Note: in this review, I spoil nothing past the first 20-30 pages or so. You can see more reviews and an excerpt of the book here.
Rating: 4/5 stars
I really enjoyed “Holy Fire”. Though it is high-tech, low life in the fashion of cyberpunk, I found the characters much more believable than most cyberpunk books. The characters still have ambitions and hopes and don’t just spend their time dwelling on how awful life is (any more than we do now). The book is set about 100 years in the future, in a society where the very elderly call the shots and society is about collectively minimized risk and efficiency. The main character, Mia, is an elderly woman who partakes in a medical procedure to extend her life, and her subsequent adventures. Mia struggles with the effect on the young of a society dominated by the old and her own risk-averse tendencies. Along the way she meets a lot of fun people.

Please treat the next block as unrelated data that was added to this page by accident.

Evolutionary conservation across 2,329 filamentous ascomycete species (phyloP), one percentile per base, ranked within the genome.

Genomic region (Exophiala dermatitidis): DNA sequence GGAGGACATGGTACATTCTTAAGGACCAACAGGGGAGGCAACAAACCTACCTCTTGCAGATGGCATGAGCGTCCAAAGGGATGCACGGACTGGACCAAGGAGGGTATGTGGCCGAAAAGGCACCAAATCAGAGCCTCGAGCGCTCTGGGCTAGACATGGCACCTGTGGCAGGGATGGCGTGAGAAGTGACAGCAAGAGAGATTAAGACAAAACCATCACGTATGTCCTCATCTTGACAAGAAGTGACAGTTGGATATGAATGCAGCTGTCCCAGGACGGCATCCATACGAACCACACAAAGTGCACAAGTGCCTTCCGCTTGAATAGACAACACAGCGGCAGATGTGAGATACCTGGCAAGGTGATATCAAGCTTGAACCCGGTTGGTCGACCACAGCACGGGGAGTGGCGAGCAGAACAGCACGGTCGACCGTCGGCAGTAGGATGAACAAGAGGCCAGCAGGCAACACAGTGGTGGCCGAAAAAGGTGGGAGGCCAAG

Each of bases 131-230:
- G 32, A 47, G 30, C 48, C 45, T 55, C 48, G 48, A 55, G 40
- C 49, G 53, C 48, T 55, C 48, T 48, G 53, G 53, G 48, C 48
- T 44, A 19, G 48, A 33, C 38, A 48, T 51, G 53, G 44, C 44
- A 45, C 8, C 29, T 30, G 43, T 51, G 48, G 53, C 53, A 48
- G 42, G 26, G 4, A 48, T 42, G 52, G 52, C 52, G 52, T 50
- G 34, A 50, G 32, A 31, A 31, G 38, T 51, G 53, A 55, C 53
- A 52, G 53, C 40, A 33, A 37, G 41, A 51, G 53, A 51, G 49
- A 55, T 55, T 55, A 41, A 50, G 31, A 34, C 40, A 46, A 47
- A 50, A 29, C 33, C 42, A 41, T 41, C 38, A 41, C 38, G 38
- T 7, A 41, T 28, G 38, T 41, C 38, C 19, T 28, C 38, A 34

Before I read “Holy Fire”, I was aware of Bruce Sterling and his reputation as a cyberpunk author. I had read the canonical cyberpunk work “Neuromancer” by Gibson, and I was not impressed. Cyberpunk seemed just like rebranding dystopia. But a friend (check out her well-received science fiction work here) loaned me “Holy Fire” by Bruce Sterling, so I read it.
The book is also populated with cool gadgets that are irrelevant but colorful. Sterling doesn’t dwell on any particular one, and the book is peppered with fun droplets of future tech. There is a dog that has been technologically enhanced to be able to talk, but in the fashion that a dog might. There are cities built of edible bio-materials. There are programmable wigs.
Ultimately, I’m not sure if the book hangs together fully in the end for me. I’m not sure if the tales of Mia add up to say something to me. So perhaps it is not a masterpiece. But I enjoyed it thoroughly the entire time I was reading it, which is a rarity. Also a vivid female protagonist is nice (this was actually why my friend recommended the book). To anyone interested, I would definitely recommend a read.